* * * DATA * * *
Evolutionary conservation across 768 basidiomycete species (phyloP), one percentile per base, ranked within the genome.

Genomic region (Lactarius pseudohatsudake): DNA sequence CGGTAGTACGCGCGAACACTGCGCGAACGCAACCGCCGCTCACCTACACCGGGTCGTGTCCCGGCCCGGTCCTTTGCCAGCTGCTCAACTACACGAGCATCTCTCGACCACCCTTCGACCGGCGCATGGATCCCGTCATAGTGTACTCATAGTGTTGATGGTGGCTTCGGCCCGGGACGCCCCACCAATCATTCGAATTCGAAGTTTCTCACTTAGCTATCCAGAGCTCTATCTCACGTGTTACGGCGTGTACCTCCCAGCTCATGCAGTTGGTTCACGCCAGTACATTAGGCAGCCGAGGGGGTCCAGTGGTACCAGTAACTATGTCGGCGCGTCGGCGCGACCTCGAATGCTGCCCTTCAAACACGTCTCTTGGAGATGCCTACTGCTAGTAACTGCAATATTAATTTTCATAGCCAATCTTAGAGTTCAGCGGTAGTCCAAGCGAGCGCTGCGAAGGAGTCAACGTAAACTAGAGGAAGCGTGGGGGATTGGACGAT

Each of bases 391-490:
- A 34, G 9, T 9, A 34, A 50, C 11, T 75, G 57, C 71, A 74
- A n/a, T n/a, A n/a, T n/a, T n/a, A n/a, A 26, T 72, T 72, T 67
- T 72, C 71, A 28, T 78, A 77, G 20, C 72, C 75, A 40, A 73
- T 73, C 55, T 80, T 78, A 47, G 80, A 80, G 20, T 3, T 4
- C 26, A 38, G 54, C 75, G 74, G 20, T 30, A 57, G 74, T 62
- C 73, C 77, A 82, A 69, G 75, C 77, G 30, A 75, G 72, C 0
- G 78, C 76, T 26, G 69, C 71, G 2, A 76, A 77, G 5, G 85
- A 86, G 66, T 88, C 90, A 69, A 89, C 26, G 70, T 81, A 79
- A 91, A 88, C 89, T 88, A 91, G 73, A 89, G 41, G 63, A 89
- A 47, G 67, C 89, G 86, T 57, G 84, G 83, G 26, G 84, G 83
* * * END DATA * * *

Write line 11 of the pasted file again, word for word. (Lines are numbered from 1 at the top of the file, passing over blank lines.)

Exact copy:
- A 86, G 66, T 88, C 90, A 69, A 89, C 26, G 70, T 81, A 79